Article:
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JMX monitoring of multiple tomcat containers in Docker EE

Hi does anyone have a solution to the problem of jmx monitoring within a Docker EE swarm? Publishing the jmx ports and accessing via the host node address when the container running tomcat can be started up on any node in the cluster will not work. Tying the container to a node is possible so that the jmx port is known on a given IP address but this seems to defeat the ability to run any container on any node. Multiple containers running tomcat and jmx will further complicate the issue.

Any input much appreciated.



If JMX is a http based protocoll, just put a reverse proxy in front of it and forward the traffic depending on the domain/host name.

In case JMX is not a http based protocoll, there still might be a chance:
– enable TLS for your remote jmx ports (You will need a self signed certificate per container, so maybe it makes sense to generate those in the entrypoint script)
– put a loadbalancer capable of TCP passthrough and SNI in front of it

A TLS extension allows SNI to know which target domain is adressed, without decrypting the tcp traffic This information can be used to forward the encrypted tcp traffic to the target domain/container.

Here is an example on how to configure nginx with TCP Passthrough and SNI:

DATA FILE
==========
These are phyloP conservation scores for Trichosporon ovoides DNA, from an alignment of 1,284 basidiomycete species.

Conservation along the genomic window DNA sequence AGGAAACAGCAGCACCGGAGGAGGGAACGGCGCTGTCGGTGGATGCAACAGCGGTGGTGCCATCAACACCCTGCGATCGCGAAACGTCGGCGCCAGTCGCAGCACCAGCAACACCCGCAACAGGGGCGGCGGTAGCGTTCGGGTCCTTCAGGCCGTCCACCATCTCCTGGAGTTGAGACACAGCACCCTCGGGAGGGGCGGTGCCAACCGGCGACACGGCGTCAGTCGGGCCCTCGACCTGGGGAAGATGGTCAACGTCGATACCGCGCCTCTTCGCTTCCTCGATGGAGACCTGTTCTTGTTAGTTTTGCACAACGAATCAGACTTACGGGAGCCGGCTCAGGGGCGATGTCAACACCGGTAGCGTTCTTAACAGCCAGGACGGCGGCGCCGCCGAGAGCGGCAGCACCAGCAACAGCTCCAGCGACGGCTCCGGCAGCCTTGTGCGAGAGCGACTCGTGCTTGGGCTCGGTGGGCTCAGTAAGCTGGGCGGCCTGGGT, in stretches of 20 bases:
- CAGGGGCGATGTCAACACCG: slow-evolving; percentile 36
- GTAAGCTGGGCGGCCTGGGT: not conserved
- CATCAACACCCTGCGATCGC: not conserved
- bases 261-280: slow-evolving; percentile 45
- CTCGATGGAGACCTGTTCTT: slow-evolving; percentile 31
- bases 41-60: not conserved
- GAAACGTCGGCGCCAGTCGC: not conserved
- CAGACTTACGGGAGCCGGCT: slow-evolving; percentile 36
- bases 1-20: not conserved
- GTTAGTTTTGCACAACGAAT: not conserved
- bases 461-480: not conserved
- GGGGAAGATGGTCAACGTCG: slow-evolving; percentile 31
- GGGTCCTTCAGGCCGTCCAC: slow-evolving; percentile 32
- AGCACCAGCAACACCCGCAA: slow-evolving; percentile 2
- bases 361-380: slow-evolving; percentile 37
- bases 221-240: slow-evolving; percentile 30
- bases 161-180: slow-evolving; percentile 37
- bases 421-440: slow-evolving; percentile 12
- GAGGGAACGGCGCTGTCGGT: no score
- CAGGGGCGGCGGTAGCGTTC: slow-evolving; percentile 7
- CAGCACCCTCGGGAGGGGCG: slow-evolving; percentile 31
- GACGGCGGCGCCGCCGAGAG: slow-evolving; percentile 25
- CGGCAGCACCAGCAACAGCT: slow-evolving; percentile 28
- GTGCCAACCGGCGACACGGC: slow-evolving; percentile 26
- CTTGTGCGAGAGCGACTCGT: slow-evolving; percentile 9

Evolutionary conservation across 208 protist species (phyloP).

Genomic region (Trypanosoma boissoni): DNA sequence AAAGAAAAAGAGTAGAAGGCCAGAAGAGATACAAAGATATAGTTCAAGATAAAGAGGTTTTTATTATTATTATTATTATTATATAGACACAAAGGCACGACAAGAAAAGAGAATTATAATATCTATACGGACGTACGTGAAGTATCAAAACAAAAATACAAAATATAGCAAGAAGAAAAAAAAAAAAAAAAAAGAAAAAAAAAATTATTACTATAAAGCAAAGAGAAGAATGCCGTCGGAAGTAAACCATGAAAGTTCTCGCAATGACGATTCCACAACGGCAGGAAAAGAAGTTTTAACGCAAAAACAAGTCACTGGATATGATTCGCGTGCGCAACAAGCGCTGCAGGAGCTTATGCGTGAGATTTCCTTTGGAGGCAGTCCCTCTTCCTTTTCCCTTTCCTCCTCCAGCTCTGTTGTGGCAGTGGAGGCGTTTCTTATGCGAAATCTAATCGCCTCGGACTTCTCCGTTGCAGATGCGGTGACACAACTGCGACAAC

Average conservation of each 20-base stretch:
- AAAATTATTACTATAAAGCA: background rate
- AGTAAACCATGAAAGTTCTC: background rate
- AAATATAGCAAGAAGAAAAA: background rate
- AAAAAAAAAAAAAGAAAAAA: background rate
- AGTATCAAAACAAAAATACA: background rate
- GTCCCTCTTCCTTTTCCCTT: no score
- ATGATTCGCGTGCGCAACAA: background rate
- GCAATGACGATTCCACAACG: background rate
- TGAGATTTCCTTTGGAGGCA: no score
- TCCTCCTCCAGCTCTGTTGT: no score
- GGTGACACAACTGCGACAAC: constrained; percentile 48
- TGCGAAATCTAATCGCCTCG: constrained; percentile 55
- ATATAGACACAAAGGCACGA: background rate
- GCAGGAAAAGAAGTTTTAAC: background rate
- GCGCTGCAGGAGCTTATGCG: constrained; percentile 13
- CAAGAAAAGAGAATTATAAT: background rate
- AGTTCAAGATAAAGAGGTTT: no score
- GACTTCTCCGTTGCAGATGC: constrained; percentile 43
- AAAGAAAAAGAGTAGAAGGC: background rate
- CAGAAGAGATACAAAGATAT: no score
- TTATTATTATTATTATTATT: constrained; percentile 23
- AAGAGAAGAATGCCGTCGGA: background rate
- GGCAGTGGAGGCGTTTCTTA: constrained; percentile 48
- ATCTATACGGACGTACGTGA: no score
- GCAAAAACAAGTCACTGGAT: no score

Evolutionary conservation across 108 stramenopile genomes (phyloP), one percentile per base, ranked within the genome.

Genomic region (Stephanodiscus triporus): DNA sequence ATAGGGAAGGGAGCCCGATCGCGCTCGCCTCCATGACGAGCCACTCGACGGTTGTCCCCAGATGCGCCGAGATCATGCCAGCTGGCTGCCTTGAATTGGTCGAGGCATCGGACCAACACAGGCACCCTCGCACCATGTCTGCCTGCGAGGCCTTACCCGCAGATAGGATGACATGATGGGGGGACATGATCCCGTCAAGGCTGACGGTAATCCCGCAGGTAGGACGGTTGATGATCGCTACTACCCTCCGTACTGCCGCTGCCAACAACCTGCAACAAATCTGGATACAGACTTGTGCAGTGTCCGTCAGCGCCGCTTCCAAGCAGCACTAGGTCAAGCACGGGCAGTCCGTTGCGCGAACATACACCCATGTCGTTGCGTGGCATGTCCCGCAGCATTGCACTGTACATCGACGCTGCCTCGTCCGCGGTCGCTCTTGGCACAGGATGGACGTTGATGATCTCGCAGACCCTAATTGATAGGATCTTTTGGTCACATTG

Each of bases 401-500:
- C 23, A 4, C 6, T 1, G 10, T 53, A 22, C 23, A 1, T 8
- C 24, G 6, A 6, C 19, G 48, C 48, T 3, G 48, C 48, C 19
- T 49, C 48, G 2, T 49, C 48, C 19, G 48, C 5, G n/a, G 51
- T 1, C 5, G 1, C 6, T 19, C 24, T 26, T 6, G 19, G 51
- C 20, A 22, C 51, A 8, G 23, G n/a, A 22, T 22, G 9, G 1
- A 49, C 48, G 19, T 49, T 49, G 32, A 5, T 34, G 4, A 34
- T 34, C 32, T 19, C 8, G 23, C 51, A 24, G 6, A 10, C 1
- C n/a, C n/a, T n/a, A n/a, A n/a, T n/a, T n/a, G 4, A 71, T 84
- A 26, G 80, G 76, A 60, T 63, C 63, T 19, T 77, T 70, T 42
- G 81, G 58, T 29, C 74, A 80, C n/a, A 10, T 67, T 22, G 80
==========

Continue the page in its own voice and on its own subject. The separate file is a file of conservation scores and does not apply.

In both cases, you will need valid name resolution for the domain/host names: either globaly valid dns entries or per client by modifiying the local /etc/hosts of each machine.

Thanks for getting back to me but maybe I didnt explain the issue clearly.

In a non-containerized or virtual world JMX is monitored on a fixed port via an fixed ip address endpoint. So servername or ip:9090 for example. The JMX port is configurable for the jvm. A jmx monitoring tool will remotely connect to the jmx port. So far all good we know which server and jmx port we are connecting to.

Now, we can see that multiple containers exposing jmx ports within a worker node will need to be published on unique port. If those containers are tied to a node then that could work as I would know which host ip and container I am monitoring.

If I do not force those containers to run on a dedicated node then they can start up on any worker node in the swarm. Then my jmx monitoring tool has “lost” the container because the unique port assigned to it has moved to an unknown IP endpoint.

I am aware of the situation - thats why I propsed a tcp passtrough loadbalancer.

Other options:
– if possible: put the jmx monitoring agent into a container network
– run swarm services and publish the ports using the ingress network and declare deploy.endpoint_mode: dnsrr to enforce that a valid container ip is resolved instead of the service ip.